F&C Multi-Manager Balanced raised its bias to large caps since Dean Cheeseman, the head of multi-manager, joined in May. But it remains underweight America – even though it “looks cheap”.The £100m F&C Multi-Manager Balanced fund has increased its large cap bias since Dean Cheeseman became head of multi-manager at the group and took over management of the fund in May. Since Cheeseman took over from Richard Philbin, the former head of multi-manager at F&C, the slant within the portfolio has changed. However, the process and team approach remains the same.
The F&C Multi-Manager Balanced fund was launched in 1993 and aims to provide income from a lower-risk portfolio of authorised collective investment schemes. These funds tend to be invested in Britain and include fixed interest securities.
As at October 17, there were 19 holdings within the portfolio. The two with the largest weightings are the Schroder UK Alpha Plus fund, at 7.46%, and the Threadneedle UK Equity Alpha Income fund, at 7.36%.
Paul Carne, a fund manager at F&C and part of the team that manages the fund with Cheeseman, says these funds represent the overall split within the UK equities segment of the portfolio. According to Carne, the Schroder fund, alongside the BlackRock UK Absolute Alpha fund, which has a weighting of 6.49%, represent a more pro-cyclical stance. Meanwhile, the Threadneedle fund, alongside the Artemis Income fund, which has a weighting of 5.39%, are both income portfolios, that focus heavily on cash-flow yield.
“There’s a bit of a barbell going on in the UK [portfolio],” says Carne. “They are significant weights and we are trying to balance those. We are trying to put those funds together and balance off some market risks.”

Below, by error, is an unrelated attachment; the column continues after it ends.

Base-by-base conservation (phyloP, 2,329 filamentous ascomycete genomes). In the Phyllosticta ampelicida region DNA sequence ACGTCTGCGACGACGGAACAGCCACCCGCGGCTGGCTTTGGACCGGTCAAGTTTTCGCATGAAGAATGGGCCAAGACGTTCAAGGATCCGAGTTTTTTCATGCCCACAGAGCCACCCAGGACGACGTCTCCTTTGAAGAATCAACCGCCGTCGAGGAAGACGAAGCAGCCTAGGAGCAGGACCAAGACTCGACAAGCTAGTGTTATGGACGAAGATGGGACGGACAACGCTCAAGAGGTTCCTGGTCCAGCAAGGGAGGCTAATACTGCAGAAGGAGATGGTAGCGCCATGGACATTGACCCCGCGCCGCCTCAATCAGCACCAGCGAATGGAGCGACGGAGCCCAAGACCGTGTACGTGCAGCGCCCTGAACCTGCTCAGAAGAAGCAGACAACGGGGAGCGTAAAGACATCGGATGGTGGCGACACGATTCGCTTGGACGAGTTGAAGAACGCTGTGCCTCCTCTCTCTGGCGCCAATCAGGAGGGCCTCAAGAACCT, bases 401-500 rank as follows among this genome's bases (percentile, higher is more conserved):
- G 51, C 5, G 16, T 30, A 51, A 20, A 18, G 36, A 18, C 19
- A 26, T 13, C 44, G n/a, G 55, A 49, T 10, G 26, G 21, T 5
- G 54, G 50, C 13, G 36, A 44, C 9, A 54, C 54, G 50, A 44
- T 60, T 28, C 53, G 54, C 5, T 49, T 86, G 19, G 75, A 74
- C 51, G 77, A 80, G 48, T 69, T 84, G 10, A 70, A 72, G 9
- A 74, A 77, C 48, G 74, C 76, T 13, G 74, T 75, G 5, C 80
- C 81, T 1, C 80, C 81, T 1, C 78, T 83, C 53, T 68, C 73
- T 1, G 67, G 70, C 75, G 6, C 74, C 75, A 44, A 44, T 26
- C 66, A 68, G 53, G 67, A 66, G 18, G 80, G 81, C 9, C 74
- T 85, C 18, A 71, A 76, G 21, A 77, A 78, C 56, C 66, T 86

Two weeks ago the fund increased its exposure to equities, if only by 1%. Carne says this was because equities look over-sold. However, he says they remain cautious and the fund’s weighting is still “pretty neutral” to equities.
“It has been an uncomfortable two weeks, but we don’t think equities are over-valued,” says Carne. “Equities look like very good value at the moment. If the risks in the financial sector continue abating, we’ll be tempted to come in and realise that value.”
The fund reduced its allocation to cash, which stands at less than 5%. In its place the weighting to high-quality corporate bonds was increased. The largest bond fund weighting in the portfolio as at October 17, is 7.35% in the Invesco Perpetual Fixed Interest Monthly Income fund. The second largest is 5.97% in the Baillie Gifford UK Corporate Bond fund.
The portfolio’s overweight to Asia still remains despite cutting back the First State Asia Pacific fund, which stands at 5.93%. Carne says the fund, which is managed by Martin Lau, has produced good levels of alpha. The F&C Multi-Manager Balanced fund has a neutral weighting in Europe and Japan and a slight overweight in Britain. Its underweight in America continues, mainly due to not having found a suitable fund with which to increase it, says Carne. “The US does look quite cheap,” he says. “But it’s really about the fund. Until we find managers we’re a lot more comfortable with we won’t increase it.”